Applied and environmental microbiology

Dynamic Response of Mycobacterium vanbaalenii PYR-1 to BP Deepwater Horizon Crude Oil.

PMID 25888169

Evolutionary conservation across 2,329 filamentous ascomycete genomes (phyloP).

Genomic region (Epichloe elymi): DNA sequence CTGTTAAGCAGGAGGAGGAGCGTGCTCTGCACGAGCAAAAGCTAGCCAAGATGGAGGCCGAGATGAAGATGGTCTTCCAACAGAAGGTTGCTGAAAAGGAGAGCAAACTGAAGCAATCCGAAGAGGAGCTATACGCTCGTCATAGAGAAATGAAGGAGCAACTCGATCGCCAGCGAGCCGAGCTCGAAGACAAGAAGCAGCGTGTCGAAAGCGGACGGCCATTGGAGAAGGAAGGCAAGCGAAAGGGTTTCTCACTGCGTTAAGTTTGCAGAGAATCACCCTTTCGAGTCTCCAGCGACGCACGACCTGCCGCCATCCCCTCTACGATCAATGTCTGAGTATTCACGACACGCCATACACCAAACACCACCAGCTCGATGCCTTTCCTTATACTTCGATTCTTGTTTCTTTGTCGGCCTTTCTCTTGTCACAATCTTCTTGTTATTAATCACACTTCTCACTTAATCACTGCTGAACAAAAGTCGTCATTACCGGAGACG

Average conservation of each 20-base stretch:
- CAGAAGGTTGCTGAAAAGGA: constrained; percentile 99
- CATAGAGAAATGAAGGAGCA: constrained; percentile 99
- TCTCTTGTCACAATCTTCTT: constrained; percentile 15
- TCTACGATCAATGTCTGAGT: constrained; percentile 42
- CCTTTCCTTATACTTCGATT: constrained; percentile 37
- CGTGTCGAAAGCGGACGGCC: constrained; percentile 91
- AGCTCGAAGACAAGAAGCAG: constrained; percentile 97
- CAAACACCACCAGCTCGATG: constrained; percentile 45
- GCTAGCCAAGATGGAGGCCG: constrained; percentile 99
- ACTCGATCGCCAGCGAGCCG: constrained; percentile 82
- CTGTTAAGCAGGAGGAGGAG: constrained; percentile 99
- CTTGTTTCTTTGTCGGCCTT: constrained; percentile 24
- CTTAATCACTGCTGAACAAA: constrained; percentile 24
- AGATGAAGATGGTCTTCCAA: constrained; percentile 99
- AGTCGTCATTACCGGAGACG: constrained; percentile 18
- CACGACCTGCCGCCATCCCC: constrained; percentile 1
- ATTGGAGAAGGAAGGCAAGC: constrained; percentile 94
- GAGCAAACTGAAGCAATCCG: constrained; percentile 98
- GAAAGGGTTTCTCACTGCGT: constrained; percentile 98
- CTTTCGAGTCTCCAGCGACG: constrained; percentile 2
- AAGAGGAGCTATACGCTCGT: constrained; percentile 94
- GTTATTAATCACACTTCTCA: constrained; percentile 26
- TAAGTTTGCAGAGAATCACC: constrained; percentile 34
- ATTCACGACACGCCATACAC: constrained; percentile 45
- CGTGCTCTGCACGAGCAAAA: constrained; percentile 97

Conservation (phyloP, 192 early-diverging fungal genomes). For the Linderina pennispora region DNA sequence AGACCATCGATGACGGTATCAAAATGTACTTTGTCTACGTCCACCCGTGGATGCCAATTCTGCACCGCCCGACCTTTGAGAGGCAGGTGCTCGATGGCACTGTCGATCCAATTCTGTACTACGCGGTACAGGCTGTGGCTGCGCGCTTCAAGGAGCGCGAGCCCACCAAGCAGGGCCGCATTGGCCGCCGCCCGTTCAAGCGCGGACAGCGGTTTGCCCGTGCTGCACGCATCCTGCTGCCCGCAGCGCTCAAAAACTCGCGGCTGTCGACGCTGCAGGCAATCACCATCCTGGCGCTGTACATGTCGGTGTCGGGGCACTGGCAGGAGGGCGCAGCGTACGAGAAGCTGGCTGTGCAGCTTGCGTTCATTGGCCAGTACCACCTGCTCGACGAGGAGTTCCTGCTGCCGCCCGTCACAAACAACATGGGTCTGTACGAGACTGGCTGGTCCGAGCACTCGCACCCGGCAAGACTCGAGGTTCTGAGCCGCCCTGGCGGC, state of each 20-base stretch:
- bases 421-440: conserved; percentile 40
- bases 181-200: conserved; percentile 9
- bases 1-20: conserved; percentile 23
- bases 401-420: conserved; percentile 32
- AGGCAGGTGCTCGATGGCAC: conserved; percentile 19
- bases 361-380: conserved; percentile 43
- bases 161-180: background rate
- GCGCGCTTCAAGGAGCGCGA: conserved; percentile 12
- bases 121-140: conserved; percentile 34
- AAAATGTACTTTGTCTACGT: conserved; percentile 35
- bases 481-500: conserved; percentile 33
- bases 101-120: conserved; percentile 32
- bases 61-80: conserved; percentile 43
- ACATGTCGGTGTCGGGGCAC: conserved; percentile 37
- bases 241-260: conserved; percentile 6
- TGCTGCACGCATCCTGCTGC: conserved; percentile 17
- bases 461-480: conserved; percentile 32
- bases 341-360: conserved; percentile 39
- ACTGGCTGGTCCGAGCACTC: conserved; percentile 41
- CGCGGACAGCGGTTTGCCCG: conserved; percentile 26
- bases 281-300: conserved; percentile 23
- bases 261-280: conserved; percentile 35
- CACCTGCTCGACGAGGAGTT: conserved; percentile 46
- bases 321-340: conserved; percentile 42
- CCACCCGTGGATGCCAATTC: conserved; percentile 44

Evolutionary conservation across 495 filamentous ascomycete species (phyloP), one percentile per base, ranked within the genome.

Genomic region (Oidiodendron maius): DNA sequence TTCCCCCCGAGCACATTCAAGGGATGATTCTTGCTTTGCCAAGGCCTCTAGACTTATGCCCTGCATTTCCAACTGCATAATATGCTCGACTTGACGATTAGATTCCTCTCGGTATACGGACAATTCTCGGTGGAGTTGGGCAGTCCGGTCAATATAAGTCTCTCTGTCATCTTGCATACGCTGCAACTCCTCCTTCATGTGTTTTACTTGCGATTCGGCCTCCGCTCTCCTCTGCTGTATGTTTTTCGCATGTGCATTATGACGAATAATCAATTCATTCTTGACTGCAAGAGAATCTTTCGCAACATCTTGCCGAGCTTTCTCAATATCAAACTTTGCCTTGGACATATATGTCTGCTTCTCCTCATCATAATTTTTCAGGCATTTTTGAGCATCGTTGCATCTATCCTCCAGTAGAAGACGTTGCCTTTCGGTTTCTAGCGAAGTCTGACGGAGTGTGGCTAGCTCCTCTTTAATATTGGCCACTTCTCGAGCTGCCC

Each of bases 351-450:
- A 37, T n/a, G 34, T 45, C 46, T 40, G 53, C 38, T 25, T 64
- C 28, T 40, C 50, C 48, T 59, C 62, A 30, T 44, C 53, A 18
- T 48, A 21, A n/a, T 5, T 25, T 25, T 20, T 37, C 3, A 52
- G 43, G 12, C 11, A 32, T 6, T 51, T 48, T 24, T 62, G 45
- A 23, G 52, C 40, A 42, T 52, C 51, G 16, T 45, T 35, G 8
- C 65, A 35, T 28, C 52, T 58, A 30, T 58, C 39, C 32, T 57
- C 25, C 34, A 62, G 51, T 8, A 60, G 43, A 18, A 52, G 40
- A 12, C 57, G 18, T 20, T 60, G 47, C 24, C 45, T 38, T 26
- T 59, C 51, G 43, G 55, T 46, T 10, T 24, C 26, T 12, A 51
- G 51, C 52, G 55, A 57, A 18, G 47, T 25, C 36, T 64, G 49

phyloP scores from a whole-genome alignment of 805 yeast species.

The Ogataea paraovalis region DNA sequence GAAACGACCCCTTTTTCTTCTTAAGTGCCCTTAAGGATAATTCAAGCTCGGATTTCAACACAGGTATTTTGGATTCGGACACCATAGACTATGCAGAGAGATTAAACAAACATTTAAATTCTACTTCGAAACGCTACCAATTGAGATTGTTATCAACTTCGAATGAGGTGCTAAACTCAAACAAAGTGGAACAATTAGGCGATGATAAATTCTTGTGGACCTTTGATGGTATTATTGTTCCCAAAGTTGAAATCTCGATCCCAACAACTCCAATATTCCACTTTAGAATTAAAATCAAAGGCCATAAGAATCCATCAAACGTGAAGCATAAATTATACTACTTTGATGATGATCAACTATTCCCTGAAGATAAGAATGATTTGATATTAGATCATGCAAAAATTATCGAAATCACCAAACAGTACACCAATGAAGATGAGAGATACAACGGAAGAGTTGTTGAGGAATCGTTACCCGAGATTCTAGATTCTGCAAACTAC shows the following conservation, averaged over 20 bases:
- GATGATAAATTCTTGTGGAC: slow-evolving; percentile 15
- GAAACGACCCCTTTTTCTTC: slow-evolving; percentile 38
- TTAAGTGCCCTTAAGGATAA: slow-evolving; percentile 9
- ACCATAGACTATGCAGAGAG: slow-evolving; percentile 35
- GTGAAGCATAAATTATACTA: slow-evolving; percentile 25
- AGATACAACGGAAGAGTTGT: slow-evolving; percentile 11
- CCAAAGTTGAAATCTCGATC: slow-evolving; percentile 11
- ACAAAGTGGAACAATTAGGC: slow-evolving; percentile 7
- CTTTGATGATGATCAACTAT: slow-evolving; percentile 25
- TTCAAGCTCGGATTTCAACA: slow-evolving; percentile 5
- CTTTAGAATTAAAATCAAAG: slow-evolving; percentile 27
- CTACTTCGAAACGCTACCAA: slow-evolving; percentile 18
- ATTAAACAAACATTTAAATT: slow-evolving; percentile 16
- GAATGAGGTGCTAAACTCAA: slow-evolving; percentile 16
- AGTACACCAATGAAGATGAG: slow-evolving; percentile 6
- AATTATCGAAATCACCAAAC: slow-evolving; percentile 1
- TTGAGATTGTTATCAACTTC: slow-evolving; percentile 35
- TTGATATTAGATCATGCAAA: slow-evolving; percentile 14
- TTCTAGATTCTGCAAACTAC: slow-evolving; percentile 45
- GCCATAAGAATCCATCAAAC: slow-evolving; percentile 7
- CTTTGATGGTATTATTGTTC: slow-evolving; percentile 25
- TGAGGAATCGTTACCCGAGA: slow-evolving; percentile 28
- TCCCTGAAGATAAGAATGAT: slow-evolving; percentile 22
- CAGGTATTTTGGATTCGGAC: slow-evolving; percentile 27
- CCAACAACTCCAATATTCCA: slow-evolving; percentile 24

We investigated the response of the hydrocarbon-degrading Mycobacterium vanbaalenii PYR-1 to crude oil from the BP Deepwater Horizon (DWH) spill, using substrate depletion, genomic, and proteome analyses. M. vanbaalenii PYR-1 cultures were incubated with BP DWH crude oil, and proteomes and degradation of alkanes and polycyclic aromatic hydrocarbons (PAHs) were analyzed at four time points over 30 days. Gas chromatography-mass spectrometry (GC-MS) analysis showed a chain length-dependent pattern of alkane degradation, with C12 and C13 being degraded at the highest rate, although alkanes up to C28 were degraded. Whereas phenanthrene and pyrene were completely degraded, a significantly smaller amount of fluoranthene was degraded. Proteome analysis identified 3,948 proteins, with 876 and 1,859 proteins up- and downregulated, respectively. We observed dynamic changes in protein expression during BP crude oil incubation, including transcriptional factors and transporters potentially involved in adaptation to crude oil. The proteome also provided a molecular basis for the metabolism of the aliphatic and aromatic hydrocarbon components in the BP DWH crude oil, which included upregulation of AlkB alkane hydroxylase and an expression pattern of PAH-metabolizing enzymes different from those in previous proteome expression studies of strain PYR-1 incubated with pure or mixed PAHs, particularly the ring-hydroxylating oxygenase (RHO) responsible for the initial oxidation of aromatic hydrocarbons. Based on these results, a comprehensive cellular response of M. vanbaalenii PYR-1 to BP crude oil was proposed. This study increases our fundamental understanding of the impact of crude oil on the cellular response of bacteria and provides data needed for development of practical bioremediation applications.